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Does the 802.

11p MAC Method Provide Predictable


Support for Low Delay Communications?
Katrin Bilstrup†,§, Dr. Elisabeth Uhlemann†,‡, Prof. Dr. Erik G. Ström§,†, and
Dr. Urban Bilstrup†
†Centre for Research on Embedded Systems, Halmstad University, Sweden
‡Volvo Technology Corporation, Sweden
§Dep. of Signals and Systems, Chalmers University of Technology, Sweden

February 4-6, 2009


1st ETSI workshop on ITS
Sophia Antipolis, France

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Traffic Safety Systems
• Certain traffic safety applications require
low delay
– Implying direct vehicle-to-vehicle
communications
• Periodic heartbeat messages
– Delay sensitive
– Many emerging applications rely on these

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CSMA/CA of 802.11
• 802.11p will use CSMA/CA of 802.11 and the
QoS supplement of 802.11e
• Starts listening to the channel during one AIFS
– AIFS (in 802.11e)/DIFS (in 802.11)
• Arbitration/Distributed InterFrame Space
• Channel becomes busy during listening period
– Perform backoff by selecting a random number
– Decrement backoff only when channel is free

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CSMA/CA drawbacks
• Unpredictable channel access delay
– Periodic messages need to be sent within its time period
– The random backoff may cause a delay longer than the time
period
– Causes packet drops at sending node
• Collisions
– The random backoff time chosen are discrete and thus nodes
may choose the same
• For example in 802.11e highest priority – {0 µs, 9 µs, 18 µs, 27 µs}
– Two concurrently transmitting nodes may be located very close
together

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STDMA – a potential remedy?
• Self-organizing time division multiple access
(STDMA)
• Already in commercial use
– Automatic Identification System (AIS)
– VDL mode 4
• Specially designed for cooperative awareness
messages
• Predictable channel access delay
• Collisions scheduled to minimize interference

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STDMA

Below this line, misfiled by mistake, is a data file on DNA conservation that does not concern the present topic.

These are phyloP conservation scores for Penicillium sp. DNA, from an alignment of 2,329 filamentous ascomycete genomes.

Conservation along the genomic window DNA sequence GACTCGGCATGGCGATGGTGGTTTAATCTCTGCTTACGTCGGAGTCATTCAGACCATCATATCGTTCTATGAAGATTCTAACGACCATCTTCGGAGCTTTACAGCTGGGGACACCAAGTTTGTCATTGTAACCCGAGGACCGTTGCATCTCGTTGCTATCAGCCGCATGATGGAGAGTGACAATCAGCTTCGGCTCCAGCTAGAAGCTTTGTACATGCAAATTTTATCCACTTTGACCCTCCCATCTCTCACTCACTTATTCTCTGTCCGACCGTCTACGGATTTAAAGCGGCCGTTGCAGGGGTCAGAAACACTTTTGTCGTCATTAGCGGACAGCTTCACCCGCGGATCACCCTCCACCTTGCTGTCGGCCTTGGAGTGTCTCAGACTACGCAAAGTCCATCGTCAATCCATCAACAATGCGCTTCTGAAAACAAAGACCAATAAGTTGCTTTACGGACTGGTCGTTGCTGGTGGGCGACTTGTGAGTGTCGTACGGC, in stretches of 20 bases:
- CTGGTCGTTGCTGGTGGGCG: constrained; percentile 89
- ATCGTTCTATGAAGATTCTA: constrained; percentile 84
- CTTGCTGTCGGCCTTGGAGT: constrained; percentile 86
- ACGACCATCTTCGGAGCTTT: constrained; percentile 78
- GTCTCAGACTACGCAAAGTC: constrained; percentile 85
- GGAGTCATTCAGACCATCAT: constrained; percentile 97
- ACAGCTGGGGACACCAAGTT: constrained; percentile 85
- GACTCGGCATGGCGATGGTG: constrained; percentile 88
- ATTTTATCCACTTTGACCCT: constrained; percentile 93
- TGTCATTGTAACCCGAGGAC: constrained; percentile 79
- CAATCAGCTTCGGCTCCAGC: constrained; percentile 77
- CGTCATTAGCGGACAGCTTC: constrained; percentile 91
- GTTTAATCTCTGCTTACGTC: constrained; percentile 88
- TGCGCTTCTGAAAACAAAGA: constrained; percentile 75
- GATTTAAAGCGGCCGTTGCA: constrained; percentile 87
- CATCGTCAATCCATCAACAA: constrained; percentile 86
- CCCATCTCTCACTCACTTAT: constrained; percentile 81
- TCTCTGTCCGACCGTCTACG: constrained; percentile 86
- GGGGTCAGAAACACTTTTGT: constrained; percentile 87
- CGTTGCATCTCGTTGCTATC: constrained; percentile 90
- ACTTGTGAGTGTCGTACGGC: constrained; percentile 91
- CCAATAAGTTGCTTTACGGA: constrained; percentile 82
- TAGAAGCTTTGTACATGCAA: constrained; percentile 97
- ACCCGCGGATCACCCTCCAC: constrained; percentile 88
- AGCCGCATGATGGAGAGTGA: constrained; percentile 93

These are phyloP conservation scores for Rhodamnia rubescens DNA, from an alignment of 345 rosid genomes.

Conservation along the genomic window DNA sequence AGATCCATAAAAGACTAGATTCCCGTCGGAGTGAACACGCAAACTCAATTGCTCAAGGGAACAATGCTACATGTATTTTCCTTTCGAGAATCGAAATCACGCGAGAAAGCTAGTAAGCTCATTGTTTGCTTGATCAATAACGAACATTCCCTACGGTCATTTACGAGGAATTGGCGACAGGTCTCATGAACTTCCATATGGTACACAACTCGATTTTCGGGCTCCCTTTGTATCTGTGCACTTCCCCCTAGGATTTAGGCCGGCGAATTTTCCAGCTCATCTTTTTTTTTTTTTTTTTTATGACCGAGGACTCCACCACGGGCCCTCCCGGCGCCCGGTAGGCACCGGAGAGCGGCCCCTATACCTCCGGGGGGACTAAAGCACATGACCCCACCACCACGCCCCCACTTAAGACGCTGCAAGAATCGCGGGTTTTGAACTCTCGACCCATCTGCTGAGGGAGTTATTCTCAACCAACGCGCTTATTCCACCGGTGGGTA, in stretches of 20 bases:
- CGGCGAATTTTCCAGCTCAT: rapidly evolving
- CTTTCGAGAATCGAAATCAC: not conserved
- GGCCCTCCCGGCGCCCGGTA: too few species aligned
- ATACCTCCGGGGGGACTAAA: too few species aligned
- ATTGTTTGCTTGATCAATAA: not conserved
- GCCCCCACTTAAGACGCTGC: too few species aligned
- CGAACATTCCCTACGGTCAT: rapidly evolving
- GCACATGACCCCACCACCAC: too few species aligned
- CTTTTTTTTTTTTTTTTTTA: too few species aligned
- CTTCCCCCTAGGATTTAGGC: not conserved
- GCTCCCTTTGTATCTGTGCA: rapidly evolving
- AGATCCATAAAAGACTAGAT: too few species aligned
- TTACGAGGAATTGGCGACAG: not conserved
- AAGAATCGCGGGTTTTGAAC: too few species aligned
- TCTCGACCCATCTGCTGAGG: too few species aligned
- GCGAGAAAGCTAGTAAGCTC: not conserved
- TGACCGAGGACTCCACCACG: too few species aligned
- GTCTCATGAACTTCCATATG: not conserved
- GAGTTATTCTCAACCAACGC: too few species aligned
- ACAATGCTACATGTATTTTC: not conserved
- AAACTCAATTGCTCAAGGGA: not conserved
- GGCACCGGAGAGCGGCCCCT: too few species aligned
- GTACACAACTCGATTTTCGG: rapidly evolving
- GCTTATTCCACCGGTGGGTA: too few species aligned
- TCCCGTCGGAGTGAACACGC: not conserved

NI NI
….. …..
SI SI

Node 1 ….. …..


If all slots in SI
. are occupied
NTS NSS NS NTS
. we pinch a slot
. from the node
. NI NI NI NI
….. ….. situated
. SI SI SI furthest away
from us.
Node n ….. …..

NS NTS NSS NTS NS


NTS

NI=nominal increment, SI=selection interval, NSS/NS=nominal slot, NTS=transmission slot

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Simulator in Matlab
Data traffic model – time-driven position messages

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Parameter settings
• Data traffic model
– Transfer rate = 3 Mbps
– Packet size = 100, 300, 500 byte
– Heartbeat rate = 10 Hz
• Sensing range = 500, 1000 meter
• CSMA settings
– AIFS = 34 µs
– Backoff values: 0, 9, 18 or 27 µs
• STDMA settings
– Superframe size = 1 s
– No of slots = 3076 (100 byte), 1165 (300 byte), 718 (500 byte)

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CSMA/CA in 802.11p
Packet drops/
23%
Deadline miss ratio

Sensing range=1000 m
84% 52% Packet size = 500 byte
Report rate = 10 Hz
Approx. 230 nodes

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CSMA/CA in 802.11p
5%

22%
Sensing range=500 m
57% Packet size = 500 byte
Packet drops/ Report rate = 10 Hz
Deadline miss ratio Approx. 115 nodes

50% difference between


the worst and the best
node in the system

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STDMA: Channel Access Delay

• In STDMA a node
always gets channel
access regardless of
the network load
• The worst case is
equal to the best
case and all packets
are sent

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CSMA: Consecutive Packet Drops

• In the worst case a


node dropped 100
consecutive heartbeat Sensing range=1000
Heartbeat=10 Hz
messages, resulting in Packet length=500 byte
invisibility to the
environment during 10
seconds.

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CSMA/STDMA: The Minimum Distance
Between Two Transmitting Nodes

• With STDMA collisions


are known ahead and
thus occur in a more
structured way
• With STDMA nodes
located close to the
sender will have a higher
probability of receiving a
correct packet than in the
CSMA case.

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CSMA/CA summary
• Does not need synchronization
• Supports arbitrary packet sizes
• Not deterministic
– Unbounded channel access delays
• Collisions are random
– Resulting in higher probability of collisions
between transmitters close to each other

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STDMA summary
• Deterministic
– All channel access requests results in channel access
• Using already available position information
• Schedules the “collisions”
• Already in commercial use
• Inherent support for data traffic smoothing and
power control
• Needs synchronization
– no synchronization in STDMA results in CSMA/CA

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Conclusions
• Does the 802.11p MAC method provide predictable
support for low delay communications?
– No
• The difference between the best and the worst case in
CSMA/CA is 50%, i.e., the algorithm punishes certain
nodes
• Further investigations on the scalability issue of 802.11p
must be done
• In STDMA a user will always get channel access
regardless of the network load
• STDMA performs remarkably well for vehicular
communications thus providing a really interesting
alternative to CSMA/CA

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Thank you for your attention!

Questions?

Katrin.Bilstrup@hh.se

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